Construction Claims Mitigation

in Design and Build Contracts



By Dr. Moustafa Abu Dief, CFCC™, FCIOB, MCInst.CES
Contracts and Claims Director, Dar Alriyadh

Amira Metwally
Construction Management B.Sc. Student, BUE, Egypt

Ahmed Elsayed
Scheduling Civil Engineer Architect house Riyadh, KSA,
Master of Civil Engineering candidate, Altınbaş Üniversitesi Turkey




The design and build contract strategy are progressively developing and applied in various project types for its advantages like, time compression, cost certainty, creativity and innovation, design liability transfer, and claims and risk management. Although design and build contract (DB) strategy is a mean of claims mitigation in construction projects, it proved that some secondary risks may evolve when applying the risk mitigation strategy through using the design and build contract strategy. The contract parties’ obligation in the (DB) contract always has some latent disputed risk allocation obligations and entitlements. This paper discusses the advantages of the DB contract delivery method and identifies the recommendations to ensure the effectiveness of this type of contract in mitigating the construction claims.

  1. Introduction

The traditional design bid build (DBB) contract strategy determines properly the contract parties’ rights and obligation as the design liability is allocated to be under this design entity whether it is in-house design team or an independent design firm. The applicable civil laws oblige the contractor to strictly perform the employer’s design without any tolerance, maintaining the professional conduct and good faith as the contractor is obliged to notify the employer for any defects he may found in the design. Should the contractor meet the contract design, he is relieved from the liability of the project defects related to the original design if any? This situation creates a liability gap where the design liability and the construction liability are spited between two entities. A main source of disputes in construction is that the determination of the liable party for a defect in the DBB is complicated by virtue of three different parties involved in the project, i.e. an employer, a designer, a contactor. It is usually rigorous endeavor to identify the defect as a design defect or a defect pertinent to the construction process. Additionally, it is always disputed to reach an agreement for the root cause of the defect due to each party’s interest to evidence its innocence and that the other trade is the root cause of the defected work.

The design–build strategy entails some changes in obligations of the contract parties as the design risk is allocated to a competent contractor who can carry on the project design and the construction process as well in a single contract agreement which contributes to project time compression, maintaining the cost and quality (Solis 2009, Tulacz 2006). . This risk allocation approach is a promising means that needs to be supported by the legal contract language which clearly identifies the parties’ obligations and the extent of design liability being transferred to the contractor. The contractor usually assigns a competent design firm to carry on the design process entirely and shall be liable for all the design out puts through a contractual relationship between the contractor and the design firm. The prudent contract parties shall seek a competent legal counsel to draft their needs and agreed terms into contract conditions in order to avoid potential design liability claims and disputes. This paper will provide an overview of the liability and the D&B contract features in addition to the recommendations to mitigate the project claims by using this contract strategy. Due to combining the responsibility for the design and construction in one design builder, all responsibilities are transferred to the design builder to comply with cost, schedule, and quality control (Tianji, et al. 2005).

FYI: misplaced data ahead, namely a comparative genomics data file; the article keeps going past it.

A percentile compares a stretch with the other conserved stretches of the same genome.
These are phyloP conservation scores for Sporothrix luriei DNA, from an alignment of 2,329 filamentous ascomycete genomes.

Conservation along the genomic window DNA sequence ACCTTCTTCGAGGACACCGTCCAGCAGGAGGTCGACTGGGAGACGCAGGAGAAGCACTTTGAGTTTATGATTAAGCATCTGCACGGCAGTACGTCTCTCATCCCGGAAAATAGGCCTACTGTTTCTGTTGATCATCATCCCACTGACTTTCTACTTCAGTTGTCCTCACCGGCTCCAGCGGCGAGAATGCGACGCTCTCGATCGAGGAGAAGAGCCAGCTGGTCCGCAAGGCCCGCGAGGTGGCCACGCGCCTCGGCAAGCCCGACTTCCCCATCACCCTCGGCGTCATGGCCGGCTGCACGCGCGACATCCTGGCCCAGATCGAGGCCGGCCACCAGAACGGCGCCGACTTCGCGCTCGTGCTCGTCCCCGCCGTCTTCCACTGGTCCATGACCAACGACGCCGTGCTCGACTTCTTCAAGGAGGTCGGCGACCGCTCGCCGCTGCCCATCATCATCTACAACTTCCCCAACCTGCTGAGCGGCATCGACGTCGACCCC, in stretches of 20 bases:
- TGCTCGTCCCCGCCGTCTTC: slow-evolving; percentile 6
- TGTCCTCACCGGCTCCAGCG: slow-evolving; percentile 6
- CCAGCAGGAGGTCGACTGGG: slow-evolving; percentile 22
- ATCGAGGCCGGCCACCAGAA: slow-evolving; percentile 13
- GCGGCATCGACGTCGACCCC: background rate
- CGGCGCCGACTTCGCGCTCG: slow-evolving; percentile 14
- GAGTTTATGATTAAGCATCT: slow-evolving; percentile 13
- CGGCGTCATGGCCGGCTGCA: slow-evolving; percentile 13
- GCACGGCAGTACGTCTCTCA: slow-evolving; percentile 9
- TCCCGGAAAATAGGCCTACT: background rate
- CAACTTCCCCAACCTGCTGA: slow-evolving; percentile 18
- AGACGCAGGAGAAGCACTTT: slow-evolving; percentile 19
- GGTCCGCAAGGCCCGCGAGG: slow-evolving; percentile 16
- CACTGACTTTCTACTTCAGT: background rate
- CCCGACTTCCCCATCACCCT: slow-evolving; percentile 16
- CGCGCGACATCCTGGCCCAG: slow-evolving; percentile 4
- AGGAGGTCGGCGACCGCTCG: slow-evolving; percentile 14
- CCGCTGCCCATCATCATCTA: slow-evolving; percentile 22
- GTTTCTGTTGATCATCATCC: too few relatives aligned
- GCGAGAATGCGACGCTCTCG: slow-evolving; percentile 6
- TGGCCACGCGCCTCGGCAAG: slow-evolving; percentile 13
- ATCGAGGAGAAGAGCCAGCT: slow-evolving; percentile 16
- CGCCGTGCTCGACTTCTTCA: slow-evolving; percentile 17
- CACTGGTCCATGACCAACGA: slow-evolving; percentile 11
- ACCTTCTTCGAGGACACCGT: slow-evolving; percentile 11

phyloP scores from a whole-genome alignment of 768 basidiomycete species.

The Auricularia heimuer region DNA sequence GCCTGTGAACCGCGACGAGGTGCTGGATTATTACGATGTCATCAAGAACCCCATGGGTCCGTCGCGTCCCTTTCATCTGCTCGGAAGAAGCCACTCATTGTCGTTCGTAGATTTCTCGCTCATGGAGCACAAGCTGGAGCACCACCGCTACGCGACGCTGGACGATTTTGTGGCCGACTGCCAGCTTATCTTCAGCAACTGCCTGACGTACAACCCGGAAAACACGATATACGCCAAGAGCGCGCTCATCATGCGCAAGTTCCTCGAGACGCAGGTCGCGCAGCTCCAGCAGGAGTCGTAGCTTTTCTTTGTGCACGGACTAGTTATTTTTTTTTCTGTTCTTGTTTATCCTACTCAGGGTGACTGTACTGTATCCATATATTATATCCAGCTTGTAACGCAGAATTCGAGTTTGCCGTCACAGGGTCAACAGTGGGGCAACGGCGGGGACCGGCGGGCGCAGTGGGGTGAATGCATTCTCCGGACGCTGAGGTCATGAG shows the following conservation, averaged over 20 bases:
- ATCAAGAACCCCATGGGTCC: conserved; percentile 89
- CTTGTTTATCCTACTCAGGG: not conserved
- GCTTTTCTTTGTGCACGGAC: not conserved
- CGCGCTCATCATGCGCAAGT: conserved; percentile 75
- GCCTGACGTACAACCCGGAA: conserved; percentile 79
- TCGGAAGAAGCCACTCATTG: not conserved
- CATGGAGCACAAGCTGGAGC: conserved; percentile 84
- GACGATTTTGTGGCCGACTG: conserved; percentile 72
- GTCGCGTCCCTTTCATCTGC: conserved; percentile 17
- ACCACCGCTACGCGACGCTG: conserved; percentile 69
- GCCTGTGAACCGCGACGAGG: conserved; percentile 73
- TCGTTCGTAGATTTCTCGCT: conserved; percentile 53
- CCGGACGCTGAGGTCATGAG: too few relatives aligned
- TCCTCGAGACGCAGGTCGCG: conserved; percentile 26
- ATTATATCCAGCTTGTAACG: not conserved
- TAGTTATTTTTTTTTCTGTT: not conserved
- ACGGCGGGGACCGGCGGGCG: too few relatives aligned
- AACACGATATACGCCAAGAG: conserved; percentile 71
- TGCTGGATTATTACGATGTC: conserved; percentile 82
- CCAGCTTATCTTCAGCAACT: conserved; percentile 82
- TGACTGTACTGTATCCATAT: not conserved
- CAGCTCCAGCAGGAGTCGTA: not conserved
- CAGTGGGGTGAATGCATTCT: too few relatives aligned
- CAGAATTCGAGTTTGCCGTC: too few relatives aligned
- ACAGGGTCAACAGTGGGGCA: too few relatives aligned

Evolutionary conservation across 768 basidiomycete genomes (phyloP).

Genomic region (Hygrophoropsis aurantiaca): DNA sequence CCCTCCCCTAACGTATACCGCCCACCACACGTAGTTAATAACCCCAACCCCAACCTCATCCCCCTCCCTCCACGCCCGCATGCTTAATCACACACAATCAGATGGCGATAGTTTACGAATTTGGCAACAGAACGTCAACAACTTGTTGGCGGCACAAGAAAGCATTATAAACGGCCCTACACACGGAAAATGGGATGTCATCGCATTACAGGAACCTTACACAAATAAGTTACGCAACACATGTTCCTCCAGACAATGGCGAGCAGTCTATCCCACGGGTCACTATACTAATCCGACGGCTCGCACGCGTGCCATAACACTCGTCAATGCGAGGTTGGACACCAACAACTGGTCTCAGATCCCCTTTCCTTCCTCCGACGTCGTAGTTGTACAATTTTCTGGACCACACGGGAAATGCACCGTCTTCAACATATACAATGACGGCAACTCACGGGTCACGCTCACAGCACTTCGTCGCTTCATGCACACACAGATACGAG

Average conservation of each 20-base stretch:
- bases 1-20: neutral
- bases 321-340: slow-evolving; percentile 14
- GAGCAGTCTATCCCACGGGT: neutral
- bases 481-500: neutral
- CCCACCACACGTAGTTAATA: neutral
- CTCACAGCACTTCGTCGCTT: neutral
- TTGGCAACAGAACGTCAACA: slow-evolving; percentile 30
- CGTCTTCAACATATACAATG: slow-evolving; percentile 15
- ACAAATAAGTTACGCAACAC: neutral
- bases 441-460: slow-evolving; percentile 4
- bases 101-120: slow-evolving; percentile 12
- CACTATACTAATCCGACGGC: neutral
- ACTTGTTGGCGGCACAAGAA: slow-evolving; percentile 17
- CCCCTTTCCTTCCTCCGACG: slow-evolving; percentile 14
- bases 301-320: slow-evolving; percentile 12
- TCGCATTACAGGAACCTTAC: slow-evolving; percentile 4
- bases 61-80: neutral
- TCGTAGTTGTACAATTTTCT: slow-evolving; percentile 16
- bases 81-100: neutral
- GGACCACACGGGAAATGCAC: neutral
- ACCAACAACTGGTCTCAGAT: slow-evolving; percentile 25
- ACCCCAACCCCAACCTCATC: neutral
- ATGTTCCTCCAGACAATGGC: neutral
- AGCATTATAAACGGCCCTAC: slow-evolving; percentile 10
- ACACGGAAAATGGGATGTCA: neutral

1. Liability of the contract parties

2.1 Contractor’s Standard of Care

The construction contract obliges the contractor to produce the work free of defects, within the agreed quality and as per the signed contract. Similarly, the contractor will be in default if he did not provide the contract requirement and the corrective action to be at his own risk and cost to maintain substantial compliance with the contract documents.


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How to cite this paper: Dief, M.A.; Metwally, A.; Elsayed, A. (2020). Construction Claims Mitigation in Design and Build Contracts; PM World Journal, Vol. IX, Issue VIII, August. Available online at https://pmworldlibrary.net/wp-content/uploads/2020/07/pmwj96-Aug2020-Dief-Metwally-Elsayed-construction-claims-mititation-in-design-build.pdf



About the Authors

Dr. Eng. Moustafa Ismail, CFCCTM, FCIOB, MCInstCES

Egypt- KSA



Dr. Eng. Moustafa Abu Dief. CFCC™, CCP, PMP®, FCIOB, RMP, MInst.CES, Certified Forensic Claims Consultant and he is a Certified Arbitrator with over 30 years of experience in the field in Egypt and Saudi Arabia, mainly in contract and claims domain. Moustafa is delivering training courses in Claims, FIDIC, NEC3 contracts, Forensic cost claims and dispute resolution management. Moustafa, can be contacted at the following: https://www.linkedin.com/in/moustafa-ismail-ph-d-cfcc-mcinstces-mciob-rmp-pmp-ficcp-ccp-93798a16/       moustafa1_ismail@yahoo.com


Amira Metwally

Cairo, Egypt




Amira Metwally is a Construction Management B.Sc. Student, BUE Egypt – email: Amera182538@bue.edu.eg



Ahmed Elsayed

Istanbul, Turkey



 Ahmed Elsayed is a scheduling civil engineer at Architect house, Riyadh, Kingdom of Saudi Arabia; he is a Master of Civil Engineering candidate at Altınbaş Üniversitesi Turkey. Ahmed can be contacted at ahmed.elsayed@ogr.altinbas.edu.tr and https://www.linkedin.com/in/ahmed-moustafa-1b69988b/  – http://www.altinbas.edu.tr/tr